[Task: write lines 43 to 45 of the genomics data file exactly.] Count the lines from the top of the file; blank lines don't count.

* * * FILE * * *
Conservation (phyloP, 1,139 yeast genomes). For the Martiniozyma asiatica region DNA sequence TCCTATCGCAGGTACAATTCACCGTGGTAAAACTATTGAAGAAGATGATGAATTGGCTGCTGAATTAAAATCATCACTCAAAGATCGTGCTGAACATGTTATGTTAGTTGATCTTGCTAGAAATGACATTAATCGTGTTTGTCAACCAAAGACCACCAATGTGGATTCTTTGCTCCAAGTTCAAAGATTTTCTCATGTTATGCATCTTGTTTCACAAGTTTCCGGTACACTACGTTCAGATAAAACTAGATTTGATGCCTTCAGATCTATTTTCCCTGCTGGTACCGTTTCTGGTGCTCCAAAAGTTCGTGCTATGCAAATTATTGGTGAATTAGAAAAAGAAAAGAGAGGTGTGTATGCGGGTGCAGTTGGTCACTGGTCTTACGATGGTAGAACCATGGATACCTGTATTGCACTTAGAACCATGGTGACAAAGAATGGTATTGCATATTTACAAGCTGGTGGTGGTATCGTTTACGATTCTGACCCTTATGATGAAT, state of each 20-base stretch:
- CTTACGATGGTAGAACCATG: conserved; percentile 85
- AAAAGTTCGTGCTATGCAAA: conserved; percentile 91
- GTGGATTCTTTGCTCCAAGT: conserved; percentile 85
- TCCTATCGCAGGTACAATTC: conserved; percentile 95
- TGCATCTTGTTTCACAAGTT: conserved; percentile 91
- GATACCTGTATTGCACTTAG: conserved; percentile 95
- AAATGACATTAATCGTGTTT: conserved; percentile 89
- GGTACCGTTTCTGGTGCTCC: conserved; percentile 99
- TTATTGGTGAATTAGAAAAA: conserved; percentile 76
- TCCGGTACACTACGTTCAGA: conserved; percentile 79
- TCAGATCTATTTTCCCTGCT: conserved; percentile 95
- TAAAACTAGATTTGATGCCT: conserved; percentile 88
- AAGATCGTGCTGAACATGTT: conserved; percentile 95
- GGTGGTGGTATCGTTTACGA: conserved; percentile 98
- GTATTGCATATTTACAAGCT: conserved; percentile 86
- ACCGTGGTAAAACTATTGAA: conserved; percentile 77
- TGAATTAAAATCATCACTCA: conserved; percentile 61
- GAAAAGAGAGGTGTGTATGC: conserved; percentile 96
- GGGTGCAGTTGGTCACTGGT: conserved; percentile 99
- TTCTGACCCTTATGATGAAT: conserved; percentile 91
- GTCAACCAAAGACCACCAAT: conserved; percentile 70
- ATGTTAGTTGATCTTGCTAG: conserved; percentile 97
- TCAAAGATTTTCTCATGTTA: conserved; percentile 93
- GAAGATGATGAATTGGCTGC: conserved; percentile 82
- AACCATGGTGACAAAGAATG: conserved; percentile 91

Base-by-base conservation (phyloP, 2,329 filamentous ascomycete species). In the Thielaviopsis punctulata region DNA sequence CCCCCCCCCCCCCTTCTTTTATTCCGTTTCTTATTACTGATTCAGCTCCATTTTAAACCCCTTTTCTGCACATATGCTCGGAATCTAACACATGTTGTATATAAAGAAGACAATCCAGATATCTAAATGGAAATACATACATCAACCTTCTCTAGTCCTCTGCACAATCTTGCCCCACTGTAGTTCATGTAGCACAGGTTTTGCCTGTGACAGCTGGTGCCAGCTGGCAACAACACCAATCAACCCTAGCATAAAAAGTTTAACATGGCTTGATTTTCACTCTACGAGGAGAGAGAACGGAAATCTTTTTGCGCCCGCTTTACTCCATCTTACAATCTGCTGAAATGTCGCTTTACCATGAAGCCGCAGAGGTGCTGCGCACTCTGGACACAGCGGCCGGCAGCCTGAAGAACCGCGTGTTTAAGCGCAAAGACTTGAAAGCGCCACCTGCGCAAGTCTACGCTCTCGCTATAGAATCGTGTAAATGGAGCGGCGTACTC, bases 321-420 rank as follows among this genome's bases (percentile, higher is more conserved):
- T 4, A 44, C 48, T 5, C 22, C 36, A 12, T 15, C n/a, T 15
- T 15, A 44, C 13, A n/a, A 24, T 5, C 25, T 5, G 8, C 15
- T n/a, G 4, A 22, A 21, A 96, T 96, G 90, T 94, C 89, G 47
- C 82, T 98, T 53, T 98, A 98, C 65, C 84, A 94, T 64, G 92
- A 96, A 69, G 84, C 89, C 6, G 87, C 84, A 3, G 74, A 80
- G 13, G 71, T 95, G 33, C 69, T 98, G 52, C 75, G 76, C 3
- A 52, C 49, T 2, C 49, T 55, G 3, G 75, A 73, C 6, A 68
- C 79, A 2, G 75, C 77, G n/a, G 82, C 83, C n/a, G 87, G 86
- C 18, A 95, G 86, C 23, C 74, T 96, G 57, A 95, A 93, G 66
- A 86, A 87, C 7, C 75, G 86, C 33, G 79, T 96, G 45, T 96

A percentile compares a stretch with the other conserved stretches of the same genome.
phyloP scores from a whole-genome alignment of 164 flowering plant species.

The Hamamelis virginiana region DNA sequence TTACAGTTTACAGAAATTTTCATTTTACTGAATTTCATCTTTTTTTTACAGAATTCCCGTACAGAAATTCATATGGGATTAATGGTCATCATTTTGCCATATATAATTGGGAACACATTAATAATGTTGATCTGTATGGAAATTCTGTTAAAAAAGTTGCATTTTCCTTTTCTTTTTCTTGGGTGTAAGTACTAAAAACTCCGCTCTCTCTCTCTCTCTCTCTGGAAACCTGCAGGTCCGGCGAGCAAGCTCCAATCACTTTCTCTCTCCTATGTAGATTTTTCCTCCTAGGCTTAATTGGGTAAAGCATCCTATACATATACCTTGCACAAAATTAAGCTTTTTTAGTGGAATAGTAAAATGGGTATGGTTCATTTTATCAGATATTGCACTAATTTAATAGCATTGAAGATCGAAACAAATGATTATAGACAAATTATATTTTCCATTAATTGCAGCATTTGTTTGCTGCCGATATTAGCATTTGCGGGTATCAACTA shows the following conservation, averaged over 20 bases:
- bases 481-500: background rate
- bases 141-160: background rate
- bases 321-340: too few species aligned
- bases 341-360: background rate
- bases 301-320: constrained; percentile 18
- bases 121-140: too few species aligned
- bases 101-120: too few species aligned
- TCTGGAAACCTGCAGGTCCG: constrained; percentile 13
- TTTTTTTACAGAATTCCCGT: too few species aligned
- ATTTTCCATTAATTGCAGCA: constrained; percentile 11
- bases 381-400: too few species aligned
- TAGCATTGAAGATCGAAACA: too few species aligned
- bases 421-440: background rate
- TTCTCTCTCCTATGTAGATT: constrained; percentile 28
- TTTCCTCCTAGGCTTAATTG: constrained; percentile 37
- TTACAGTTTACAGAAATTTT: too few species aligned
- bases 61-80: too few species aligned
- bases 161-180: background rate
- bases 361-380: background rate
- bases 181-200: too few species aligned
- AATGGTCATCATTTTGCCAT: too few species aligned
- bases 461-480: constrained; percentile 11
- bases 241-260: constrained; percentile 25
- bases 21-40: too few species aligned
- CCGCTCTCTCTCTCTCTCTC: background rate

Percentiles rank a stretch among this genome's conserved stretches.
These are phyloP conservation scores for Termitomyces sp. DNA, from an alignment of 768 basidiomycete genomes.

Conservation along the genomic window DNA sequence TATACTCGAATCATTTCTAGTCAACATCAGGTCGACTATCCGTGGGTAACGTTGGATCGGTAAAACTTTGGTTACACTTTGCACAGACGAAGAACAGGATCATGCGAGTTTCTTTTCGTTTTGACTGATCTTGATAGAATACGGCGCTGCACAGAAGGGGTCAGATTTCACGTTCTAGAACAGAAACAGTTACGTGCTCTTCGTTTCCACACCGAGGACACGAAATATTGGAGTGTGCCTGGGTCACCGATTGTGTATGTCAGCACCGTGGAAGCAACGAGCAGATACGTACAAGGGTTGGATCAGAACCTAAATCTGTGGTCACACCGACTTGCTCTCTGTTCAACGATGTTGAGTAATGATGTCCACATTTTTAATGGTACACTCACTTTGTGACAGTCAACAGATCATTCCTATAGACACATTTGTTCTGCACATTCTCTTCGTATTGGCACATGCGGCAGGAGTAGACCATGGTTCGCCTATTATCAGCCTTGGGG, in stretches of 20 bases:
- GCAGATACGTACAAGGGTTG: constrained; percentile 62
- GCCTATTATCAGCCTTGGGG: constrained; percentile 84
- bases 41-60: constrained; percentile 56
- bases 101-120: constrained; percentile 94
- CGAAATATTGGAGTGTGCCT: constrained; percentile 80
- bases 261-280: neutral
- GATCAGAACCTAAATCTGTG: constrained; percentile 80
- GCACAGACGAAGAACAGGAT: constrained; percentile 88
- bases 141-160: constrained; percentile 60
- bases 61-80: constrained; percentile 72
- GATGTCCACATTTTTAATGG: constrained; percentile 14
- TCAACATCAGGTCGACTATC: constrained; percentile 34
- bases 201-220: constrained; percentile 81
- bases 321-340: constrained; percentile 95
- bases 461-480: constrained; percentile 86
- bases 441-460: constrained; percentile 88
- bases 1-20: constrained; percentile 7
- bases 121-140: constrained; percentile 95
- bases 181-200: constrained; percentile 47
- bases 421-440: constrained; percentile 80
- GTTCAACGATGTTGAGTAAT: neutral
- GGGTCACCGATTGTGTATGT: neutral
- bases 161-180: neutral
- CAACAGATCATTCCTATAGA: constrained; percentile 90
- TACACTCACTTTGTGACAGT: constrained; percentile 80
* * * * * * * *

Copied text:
- bases 321-340: too few species aligned
- bases 341-360: background rate
- bases 301-320: constrained; percentile 18